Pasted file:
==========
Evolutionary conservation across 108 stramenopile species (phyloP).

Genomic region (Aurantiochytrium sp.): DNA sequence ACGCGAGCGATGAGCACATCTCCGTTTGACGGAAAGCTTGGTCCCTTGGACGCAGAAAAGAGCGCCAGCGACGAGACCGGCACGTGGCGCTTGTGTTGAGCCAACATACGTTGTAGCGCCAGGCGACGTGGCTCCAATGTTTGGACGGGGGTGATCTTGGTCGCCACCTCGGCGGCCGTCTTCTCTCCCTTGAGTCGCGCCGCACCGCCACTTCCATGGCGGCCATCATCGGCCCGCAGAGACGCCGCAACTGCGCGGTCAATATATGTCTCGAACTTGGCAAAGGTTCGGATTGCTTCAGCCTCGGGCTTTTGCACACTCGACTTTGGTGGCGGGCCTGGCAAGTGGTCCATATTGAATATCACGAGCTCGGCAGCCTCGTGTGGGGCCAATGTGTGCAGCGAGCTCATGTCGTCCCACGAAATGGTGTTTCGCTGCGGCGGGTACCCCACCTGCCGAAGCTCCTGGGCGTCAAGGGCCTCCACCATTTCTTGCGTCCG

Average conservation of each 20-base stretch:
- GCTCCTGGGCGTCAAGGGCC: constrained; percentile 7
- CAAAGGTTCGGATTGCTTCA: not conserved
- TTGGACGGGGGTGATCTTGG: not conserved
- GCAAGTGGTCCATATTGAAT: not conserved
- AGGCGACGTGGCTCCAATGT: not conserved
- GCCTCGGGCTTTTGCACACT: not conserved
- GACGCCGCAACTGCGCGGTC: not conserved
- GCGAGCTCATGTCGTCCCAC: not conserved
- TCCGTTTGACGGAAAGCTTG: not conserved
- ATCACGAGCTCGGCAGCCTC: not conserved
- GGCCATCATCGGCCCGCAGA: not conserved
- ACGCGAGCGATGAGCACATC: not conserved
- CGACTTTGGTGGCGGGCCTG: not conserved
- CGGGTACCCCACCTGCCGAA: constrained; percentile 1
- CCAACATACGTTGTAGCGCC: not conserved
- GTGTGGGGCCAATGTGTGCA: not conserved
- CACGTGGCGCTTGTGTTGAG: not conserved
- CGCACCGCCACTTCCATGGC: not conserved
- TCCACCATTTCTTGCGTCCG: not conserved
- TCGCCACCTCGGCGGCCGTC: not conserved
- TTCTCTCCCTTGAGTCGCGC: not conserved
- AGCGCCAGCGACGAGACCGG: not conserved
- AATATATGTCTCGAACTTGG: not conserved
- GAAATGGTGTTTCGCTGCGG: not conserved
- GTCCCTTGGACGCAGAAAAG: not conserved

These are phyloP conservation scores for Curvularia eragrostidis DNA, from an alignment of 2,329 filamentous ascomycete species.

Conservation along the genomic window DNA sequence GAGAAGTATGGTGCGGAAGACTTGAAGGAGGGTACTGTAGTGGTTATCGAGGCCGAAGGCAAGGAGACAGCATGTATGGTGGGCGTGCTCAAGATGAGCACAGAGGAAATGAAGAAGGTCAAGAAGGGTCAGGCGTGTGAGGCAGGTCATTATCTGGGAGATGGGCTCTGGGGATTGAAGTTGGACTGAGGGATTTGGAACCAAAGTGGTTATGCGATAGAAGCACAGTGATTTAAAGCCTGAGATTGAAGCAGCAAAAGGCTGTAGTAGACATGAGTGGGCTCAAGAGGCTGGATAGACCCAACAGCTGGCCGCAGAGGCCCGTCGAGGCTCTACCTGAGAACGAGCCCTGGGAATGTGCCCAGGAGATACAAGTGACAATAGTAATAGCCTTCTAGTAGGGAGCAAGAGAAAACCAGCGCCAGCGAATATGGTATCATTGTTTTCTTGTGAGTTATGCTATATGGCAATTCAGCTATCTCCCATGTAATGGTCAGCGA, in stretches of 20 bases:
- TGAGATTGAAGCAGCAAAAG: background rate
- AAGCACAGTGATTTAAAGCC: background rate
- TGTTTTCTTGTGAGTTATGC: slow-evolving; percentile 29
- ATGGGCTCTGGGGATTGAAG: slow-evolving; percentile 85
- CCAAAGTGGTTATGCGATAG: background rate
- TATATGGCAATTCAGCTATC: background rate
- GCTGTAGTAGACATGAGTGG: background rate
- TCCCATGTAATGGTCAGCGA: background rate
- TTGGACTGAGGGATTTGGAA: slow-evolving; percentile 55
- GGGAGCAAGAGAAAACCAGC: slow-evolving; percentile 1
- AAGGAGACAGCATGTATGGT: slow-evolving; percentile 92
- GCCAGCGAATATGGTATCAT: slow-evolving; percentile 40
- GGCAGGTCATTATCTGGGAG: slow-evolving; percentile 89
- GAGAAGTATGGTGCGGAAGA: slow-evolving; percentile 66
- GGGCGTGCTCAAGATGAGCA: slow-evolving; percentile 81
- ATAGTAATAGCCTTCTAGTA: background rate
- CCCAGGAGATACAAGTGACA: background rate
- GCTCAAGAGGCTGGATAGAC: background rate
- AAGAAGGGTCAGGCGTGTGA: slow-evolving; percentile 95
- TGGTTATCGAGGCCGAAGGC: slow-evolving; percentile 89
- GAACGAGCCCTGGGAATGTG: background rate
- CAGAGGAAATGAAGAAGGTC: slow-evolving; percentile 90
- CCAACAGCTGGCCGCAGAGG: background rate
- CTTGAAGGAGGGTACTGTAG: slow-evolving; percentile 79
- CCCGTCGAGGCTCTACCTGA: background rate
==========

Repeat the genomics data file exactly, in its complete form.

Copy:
Evolutionary conservation across 108 stramenopile species (phyloP).

Genomic region (Aurantiochytrium sp.): DNA sequence ACGCGAGCGATGAGCACATCTCCGTTTGACGGAAAGCTTGGTCCCTTGGACGCAGAAAAGAGCGCCAGCGACGAGACCGGCACGTGGCGCTTGTGTTGAGCCAACATACGTTGTAGCGCCAGGCGACGTGGCTCCAATGTTTGGACGGGGGTGATCTTGGTCGCCACCTCGGCGGCCGTCTTCTCTCCCTTGAGTCGCGCCGCACCGCCACTTCCATGGCGGCCATCATCGGCCCGCAGAGACGCCGCAACTGCGCGGTCAATATATGTCTCGAACTTGGCAAAGGTTCGGATTGCTTCAGCCTCGGGCTTTTGCACACTCGACTTTGGTGGCGGGCCTGGCAAGTGGTCCATATTGAATATCACGAGCTCGGCAGCCTCGTGTGGGGCCAATGTGTGCAGCGAGCTCATGTCGTCCCACGAAATGGTGTTTCGCTGCGGCGGGTACCCCACCTGCCGAAGCTCCTGGGCGTCAAGGGCCTCCACCATTTCTTGCGTCCG

Average conservation of each 20-base stretch:
- GCTCCTGGGCGTCAAGGGCC: constrained; percentile 7
- CAAAGGTTCGGATTGCTTCA: not conserved
- TTGGACGGGGGTGATCTTGG: not conserved
- GCAAGTGGTCCATATTGAAT: not conserved
- AGGCGACGTGGCTCCAATGT: not conserved
- GCCTCGGGCTTTTGCACACT: not conserved
- GACGCCGCAACTGCGCGGTC: not conserved
- GCGAGCTCATGTCGTCCCAC: not conserved
- TCCGTTTGACGGAAAGCTTG: not conserved
- ATCACGAGCTCGGCAGCCTC: not conserved
- GGCCATCATCGGCCCGCAGA: not conserved
- ACGCGAGCGATGAGCACATC: not conserved
- CGACTTTGGTGGCGGGCCTG: not conserved
- CGGGTACCCCACCTGCCGAA: constrained; percentile 1
- CCAACATACGTTGTAGCGCC: not conserved
- GTGTGGGGCCAATGTGTGCA: not conserved
- CACGTGGCGCTTGTGTTGAG: not conserved
- CGCACCGCCACTTCCATGGC: not conserved
- TCCACCATTTCTTGCGTCCG: not conserved
- TCGCCACCTCGGCGGCCGTC: not conserved
- TTCTCTCCCTTGAGTCGCGC: not conserved
- AGCGCCAGCGACGAGACCGG: not conserved
- AATATATGTCTCGAACTTGG: not conserved
- GAAATGGTGTTTCGCTGCGG: not conserved
- GTCCCTTGGACGCAGAAAAG: not conserved

These are phyloP conservation scores for Curvularia eragrostidis DNA, from an alignment of 2,329 filamentous ascomycete species.

Conservation along the genomic window DNA sequence GAGAAGTATGGTGCGGAAGACTTGAAGGAGGGTACTGTAGTGGTTATCGAGGCCGAAGGCAAGGAGACAGCATGTATGGTGGGCGTGCTCAAGATGAGCACAGAGGAAATGAAGAAGGTCAAGAAGGGTCAGGCGTGTGAGGCAGGTCATTATCTGGGAGATGGGCTCTGGGGATTGAAGTTGGACTGAGGGATTTGGAACCAAAGTGGTTATGCGATAGAAGCACAGTGATTTAAAGCCTGAGATTGAAGCAGCAAAAGGCTGTAGTAGACATGAGTGGGCTCAAGAGGCTGGATAGACCCAACAGCTGGCCGCAGAGGCCCGTCGAGGCTCTACCTGAGAACGAGCCCTGGGAATGTGCCCAGGAGATACAAGTGACAATAGTAATAGCCTTCTAGTAGGGAGCAAGAGAAAACCAGCGCCAGCGAATATGGTATCATTGTTTTCTTGTGAGTTATGCTATATGGCAATTCAGCTATCTCCCATGTAATGGTCAGCGA, in stretches of 20 bases:
- TGAGATTGAAGCAGCAAAAG: background rate
- AAGCACAGTGATTTAAAGCC: background rate
- TGTTTTCTTGTGAGTTATGC: slow-evolving; percentile 29
- ATGGGCTCTGGGGATTGAAG: slow-evolving; percentile 85
- CCAAAGTGGTTATGCGATAG: background rate
- TATATGGCAATTCAGCTATC: background rate
- GCTGTAGTAGACATGAGTGG: background rate
- TCCCATGTAATGGTCAGCGA: background rate
- TTGGACTGAGGGATTTGGAA: slow-evolving; percentile 55
- GGGAGCAAGAGAAAACCAGC: slow-evolving; percentile 1
- AAGGAGACAGCATGTATGGT: slow-evolving; percentile 92
- GCCAGCGAATATGGTATCAT: slow-evolving; percentile 40
- GGCAGGTCATTATCTGGGAG: slow-evolving; percentile 89
- GAGAAGTATGGTGCGGAAGA: slow-evolving; percentile 66
- GGGCGTGCTCAAGATGAGCA: slow-evolving; percentile 81
- ATAGTAATAGCCTTCTAGTA: background rate
- CCCAGGAGATACAAGTGACA: background rate
- GCTCAAGAGGCTGGATAGAC: background rate
- AAGAAGGGTCAGGCGTGTGA: slow-evolving; percentile 95
- TGGTTATCGAGGCCGAAGGC: slow-evolving; percentile 89
- GAACGAGCCCTGGGAATGTG: background rate
- CAGAGGAAATGAAGAAGGTC: slow-evolving; percentile 90
- CCAACAGCTGGCCGCAGAGG: background rate
- CTTGAAGGAGGGTACTGTAG: slow-evolving; percentile 79
- CCCGTCGAGGCTCTACCTGA: background rate